We all need to tread carefully and with humility, but we are to speak the truth in love. And if it is a plain and well established scriptural reality, then we should abide in it.

          Just apply this to a group of self-confessed, unrepentant and proud of it adulterers… (only between consenting adults) and they want to find inclusion in your church? Do we just “humbly not assume that we have any right to know if it is right or wrong” ?

          • http://jontrouten.blogspot.com/ Jon Trouten

            Bruce: Would you have me and my husband divorce before you’d allow us to worship Christ alongside you? How about Jack and his partner? What about our sons? I understand that I’m just an oxymoronic faux Christian to you, but I’d like to know how you would instruct us to conform our family to meet your religious expectations.

            • Bruce

              Jon,
              I will admit, that the situation you speak of is the most trying…. because it is an established situation, with relationships that are committed. I have considered your situation much and have no clear answers. I don’t know…..
              But, I would not want that become an excuse for it all to become a standard in the church. I believe that honest people can come to honest and real answers by the Spirit of God… but it might not go the way either of us think.

              My concern for you, and others in your situation is that being a condemned practice, (as I believe it is) then there are serious eternal consequences for not responding to God in it.
              I have the same concern in my own life if I find an area of sin in my life that resists yielding to God. We just simply cannot make peace with sin and maintain peace with God.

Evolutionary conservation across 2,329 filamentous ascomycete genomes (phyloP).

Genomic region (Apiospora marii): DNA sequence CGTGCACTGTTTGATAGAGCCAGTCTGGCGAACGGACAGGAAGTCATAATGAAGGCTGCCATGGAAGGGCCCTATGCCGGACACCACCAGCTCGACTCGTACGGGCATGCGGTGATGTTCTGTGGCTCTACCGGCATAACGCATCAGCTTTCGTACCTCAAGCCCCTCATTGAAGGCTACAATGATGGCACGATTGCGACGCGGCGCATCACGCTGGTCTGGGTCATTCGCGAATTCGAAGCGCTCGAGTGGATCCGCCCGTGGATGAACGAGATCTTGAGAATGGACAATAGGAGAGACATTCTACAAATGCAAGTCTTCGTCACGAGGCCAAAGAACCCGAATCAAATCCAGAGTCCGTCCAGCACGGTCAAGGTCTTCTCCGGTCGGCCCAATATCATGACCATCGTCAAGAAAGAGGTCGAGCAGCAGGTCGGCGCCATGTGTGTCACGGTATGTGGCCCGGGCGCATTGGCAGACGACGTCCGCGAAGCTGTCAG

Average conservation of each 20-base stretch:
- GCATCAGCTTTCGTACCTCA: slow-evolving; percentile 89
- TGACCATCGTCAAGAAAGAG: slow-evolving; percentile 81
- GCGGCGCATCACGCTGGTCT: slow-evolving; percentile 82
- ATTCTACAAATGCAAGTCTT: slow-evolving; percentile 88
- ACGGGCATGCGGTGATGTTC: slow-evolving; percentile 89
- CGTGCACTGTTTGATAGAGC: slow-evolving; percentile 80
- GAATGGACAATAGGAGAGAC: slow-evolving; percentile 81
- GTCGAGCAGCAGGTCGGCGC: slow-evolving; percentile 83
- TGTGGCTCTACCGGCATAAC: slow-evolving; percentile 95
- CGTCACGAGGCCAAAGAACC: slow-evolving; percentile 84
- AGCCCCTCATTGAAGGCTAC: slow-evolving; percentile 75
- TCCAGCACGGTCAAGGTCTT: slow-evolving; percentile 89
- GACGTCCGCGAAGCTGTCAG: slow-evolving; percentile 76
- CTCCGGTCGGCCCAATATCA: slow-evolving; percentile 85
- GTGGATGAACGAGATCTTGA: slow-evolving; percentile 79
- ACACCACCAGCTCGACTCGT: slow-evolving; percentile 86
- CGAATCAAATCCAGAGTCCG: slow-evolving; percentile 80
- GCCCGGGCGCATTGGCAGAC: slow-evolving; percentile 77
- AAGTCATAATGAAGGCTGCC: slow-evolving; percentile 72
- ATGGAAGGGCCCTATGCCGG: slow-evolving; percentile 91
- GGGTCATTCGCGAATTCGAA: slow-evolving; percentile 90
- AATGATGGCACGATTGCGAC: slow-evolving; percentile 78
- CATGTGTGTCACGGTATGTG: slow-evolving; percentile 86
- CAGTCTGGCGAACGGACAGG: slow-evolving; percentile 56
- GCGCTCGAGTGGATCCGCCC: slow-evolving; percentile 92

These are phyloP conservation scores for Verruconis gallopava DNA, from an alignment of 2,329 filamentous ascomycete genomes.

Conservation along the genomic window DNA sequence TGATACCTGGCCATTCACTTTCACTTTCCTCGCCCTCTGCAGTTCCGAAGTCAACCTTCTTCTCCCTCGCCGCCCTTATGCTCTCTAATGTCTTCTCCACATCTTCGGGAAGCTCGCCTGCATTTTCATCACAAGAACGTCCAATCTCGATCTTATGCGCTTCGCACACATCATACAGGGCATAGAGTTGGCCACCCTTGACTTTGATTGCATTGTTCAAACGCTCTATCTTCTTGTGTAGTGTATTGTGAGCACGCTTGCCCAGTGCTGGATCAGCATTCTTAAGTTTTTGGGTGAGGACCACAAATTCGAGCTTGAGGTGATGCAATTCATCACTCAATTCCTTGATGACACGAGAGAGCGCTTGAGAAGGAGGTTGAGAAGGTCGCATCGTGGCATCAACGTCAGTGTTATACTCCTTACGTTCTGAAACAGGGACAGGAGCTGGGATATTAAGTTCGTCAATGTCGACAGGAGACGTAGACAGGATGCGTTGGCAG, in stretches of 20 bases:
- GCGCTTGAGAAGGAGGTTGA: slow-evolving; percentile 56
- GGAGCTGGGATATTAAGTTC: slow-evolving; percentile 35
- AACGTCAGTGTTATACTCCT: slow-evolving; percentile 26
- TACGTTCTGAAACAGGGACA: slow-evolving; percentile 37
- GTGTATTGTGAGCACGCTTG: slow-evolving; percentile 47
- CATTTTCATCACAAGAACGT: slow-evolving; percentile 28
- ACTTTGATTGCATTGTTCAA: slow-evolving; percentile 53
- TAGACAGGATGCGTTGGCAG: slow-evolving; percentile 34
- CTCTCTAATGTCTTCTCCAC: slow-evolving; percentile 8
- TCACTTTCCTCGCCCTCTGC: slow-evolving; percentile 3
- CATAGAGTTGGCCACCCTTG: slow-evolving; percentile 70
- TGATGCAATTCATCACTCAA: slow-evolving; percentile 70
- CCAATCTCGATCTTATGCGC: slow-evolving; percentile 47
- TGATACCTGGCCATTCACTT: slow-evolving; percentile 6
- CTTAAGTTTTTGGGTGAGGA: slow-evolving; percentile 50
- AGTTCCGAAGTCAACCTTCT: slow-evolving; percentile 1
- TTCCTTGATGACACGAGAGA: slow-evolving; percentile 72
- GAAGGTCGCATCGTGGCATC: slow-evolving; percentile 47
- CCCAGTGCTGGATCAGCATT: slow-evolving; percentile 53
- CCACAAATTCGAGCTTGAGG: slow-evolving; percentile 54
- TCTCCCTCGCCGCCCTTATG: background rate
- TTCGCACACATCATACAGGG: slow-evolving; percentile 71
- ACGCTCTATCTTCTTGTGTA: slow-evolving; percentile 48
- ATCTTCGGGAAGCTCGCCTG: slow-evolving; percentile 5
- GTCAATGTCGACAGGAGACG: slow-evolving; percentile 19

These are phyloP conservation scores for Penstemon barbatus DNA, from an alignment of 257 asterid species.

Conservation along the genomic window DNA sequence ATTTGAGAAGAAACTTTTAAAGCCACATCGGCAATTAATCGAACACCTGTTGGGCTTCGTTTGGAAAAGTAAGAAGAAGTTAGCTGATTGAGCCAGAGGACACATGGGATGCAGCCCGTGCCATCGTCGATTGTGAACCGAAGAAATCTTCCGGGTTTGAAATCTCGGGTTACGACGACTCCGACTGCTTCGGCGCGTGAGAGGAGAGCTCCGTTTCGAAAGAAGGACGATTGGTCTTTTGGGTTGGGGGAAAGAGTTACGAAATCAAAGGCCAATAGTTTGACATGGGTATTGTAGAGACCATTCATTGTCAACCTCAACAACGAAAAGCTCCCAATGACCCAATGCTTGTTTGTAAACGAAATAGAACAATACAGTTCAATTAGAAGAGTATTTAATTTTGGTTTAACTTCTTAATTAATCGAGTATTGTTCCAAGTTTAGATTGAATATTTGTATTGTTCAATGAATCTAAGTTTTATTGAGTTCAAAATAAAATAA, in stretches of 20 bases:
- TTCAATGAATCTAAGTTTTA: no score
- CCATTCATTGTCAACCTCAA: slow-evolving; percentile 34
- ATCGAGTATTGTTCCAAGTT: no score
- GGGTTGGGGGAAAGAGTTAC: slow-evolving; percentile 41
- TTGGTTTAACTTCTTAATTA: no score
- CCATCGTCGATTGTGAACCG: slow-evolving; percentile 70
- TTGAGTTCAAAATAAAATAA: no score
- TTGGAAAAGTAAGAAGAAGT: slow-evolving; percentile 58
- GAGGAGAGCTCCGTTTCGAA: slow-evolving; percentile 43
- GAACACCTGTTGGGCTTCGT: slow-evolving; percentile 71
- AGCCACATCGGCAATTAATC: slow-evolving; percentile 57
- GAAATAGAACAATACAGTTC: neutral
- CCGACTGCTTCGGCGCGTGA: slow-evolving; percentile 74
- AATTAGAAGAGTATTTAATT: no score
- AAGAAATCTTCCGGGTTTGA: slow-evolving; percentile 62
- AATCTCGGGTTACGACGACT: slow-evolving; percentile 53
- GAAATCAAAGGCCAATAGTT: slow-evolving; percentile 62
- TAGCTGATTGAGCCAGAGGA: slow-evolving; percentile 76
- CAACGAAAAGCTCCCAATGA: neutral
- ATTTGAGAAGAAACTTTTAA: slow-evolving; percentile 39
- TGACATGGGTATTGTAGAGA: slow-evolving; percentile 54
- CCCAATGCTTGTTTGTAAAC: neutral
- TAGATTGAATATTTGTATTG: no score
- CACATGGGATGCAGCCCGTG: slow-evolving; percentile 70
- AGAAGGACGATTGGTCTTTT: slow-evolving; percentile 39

That’s my oppinion…

          • Eugene

            You aren’t Jesus, so you can’t speak “the truth” in (or out of) love. It’s that simple.

            Also, do I really have to remind you that Jesus didn’t have a problem with acknowledging the “plain and well established scriptural reality” and then doing the opposite?

            Considering that the Biblical Jesus never condemned homosexuality, I see more pride than truth in your posts.

            • Bruce

              Eugene,
              You mean DID have a problem… I think. (sorry for the CAPS… I’m not shouting, I cant put it in italics…)

              Jesus condemned EVERY sexual relationship, even in lustful looking, except for what was from the beginning…. A man shall leave his home and cleave to his wife….. That is a man and woman by the way…. explicitly.

              I repent of all pride and hypocrisy…. I judge no one. But this is plainly written… I don’t know what else I can say.

              • Eugene

                No, I mean “didn’t”:

                “You have heard that it was said, ‘Love your neighbor and hate your enemy.’ But I tell you: Love your enemies…” (Matthew 5) etc.

                And, no, Jesus never explicitly condemned homosexual relationships. The “plainly written” verses are an answer to the question about divorce between a man and a woman, and the answer carries the message that divorce is wrong, so the verses weren’t meant to condemn gay relationships. No one asked Jesus about a man and his husband. In fact, he rejects “a plain and well established scriptural reality” yet again when he doesn’t permit divorce. (Matthew 19) He even implies that the quote about a man and his wife is a generalization.

              • Bruce

                Wow…… italics…. awesome! You’re a better man than me… Are you Italian? I hear that Italians are more adept at italics than us…. “others”… :-)

                Hey, believe what you will…. I think that it is a twisting of scripture to come to the conclusion you have, and you do not. I don’t condemn you or any other, but I have to stand on what I see as the main and plain of the Word of God…. and so do you. Unfortunately….I see little “agreement” that can be reached…. so where does that put the discussion?

                I have been seeking God over this issue for some time, and really have been trying to find the common ground…. I really want to believe you and a multitude of others in your situation. I just cannot find even ONE (sorry for the CAPS… I’m not as savvy or Italian as you…how DO you do that….) positive reference to homosexuality in the whole of scripture…. even if I bend it a little. That testimony is remarkable and undeniable, and I have to listen to it’s position.

                Sorry dude… we’ll just have to disagree…. until God comes, who will judge all men according to their deeds, motives, and intents of the heart.

              • Eugene